Pennsylvania has a budget for the current year, so that means everything gets back to business, right?
“Funding will go out as quickly as possible now that the budget has become law. The governor’s goals remain that same: avoid fiscal catastrophe by addressing the more than $2,000,000,000 structural budget deficit and invest more in struggling schools,” said Gov. Tom Wolf’s deputy press secretary J.J. Abbott in an email on Monday.
But the Democratic governor’s office and the Republicans in the capital aren’t done taking shots at each other yet.
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In a press release, state Senate Majority Leader Jake Corman’s office took aim at what didn’t get done, saying that while the much contested budget did finally become law at midnight Sunday when the governor didn’t sign a veto, the governor did veto the fiscal code that will have other impacts on services like education.
“The governor has claimed to place money for schools above all else, but in the end it was not his priority, given his willingness to continually use his veto to cut millions of dollars from schools,” Corman said.
Education was Wolf’s top issue in the 2015-2016 impasse after placing hefty increases in the budget for both school districts and universities like Penn State, while the Republicans’ focus was on pension reform. Neither side got everything they wanted.
Republican leaders said the fiscal code veto would freeze $150 million in school funding that was budgeted, plus $289 million in school construction and renovation funds.
Nine Centre County schools are on the project list for buildings under renovation or construction and going through the reimbursement process with the state Department of Education. Three more in Philipsburg-Osceola are listed as Clearfield County schools but two sit in Centre County and one serves Centre County students.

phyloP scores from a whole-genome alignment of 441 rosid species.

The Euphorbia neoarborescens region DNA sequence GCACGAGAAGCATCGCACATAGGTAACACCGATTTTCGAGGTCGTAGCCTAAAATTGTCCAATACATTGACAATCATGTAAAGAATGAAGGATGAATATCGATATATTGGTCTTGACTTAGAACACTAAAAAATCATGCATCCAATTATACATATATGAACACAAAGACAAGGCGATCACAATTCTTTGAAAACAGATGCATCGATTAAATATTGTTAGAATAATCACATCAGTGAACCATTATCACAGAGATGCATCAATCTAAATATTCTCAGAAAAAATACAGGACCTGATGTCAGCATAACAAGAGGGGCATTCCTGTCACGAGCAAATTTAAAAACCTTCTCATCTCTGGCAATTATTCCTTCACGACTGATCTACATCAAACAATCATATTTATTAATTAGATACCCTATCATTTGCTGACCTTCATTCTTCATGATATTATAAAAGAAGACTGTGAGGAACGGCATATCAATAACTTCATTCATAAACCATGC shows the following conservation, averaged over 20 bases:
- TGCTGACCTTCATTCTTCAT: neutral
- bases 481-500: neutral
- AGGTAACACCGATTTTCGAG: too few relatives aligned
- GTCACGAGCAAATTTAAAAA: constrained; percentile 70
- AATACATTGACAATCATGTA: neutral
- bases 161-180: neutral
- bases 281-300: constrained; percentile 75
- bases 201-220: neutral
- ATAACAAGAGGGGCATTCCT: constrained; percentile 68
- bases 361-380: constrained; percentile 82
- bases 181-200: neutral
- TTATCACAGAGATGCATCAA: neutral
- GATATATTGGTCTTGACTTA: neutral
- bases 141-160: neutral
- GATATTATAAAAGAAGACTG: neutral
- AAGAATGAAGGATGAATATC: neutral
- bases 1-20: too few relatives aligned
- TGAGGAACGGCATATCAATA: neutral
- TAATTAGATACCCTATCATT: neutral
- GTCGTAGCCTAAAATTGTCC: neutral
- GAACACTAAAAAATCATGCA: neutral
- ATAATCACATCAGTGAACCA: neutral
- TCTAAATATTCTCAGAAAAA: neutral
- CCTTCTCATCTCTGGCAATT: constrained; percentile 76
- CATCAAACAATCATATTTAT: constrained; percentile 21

“The education and school construction items were agreed to through the negotiation process. The only issues with the fiscal code that were raised by the administration were the two environmental areas he mentioned. The governor has picked his winners and losers and with a $439 million cut, schools and students have lost,” Corman said.
In moving forward with the new budget negotiations, for the 2016-2017 fiscal year, the governor is taking aim at the need to create more revenue.
“If the deficit is left unaddressed, we will fall off the fiscal cliff and there will be devastating cuts to schools and human services, more credit downgrades that will cost taxpayers millions, and increases in property taxes for our senior citizens,” Abbott said.
He cited warnings from three independent financial agencies last week on the state’s $2 billion structural deficit.
The new budget needs to be passed by June 30 to avoid another impasse.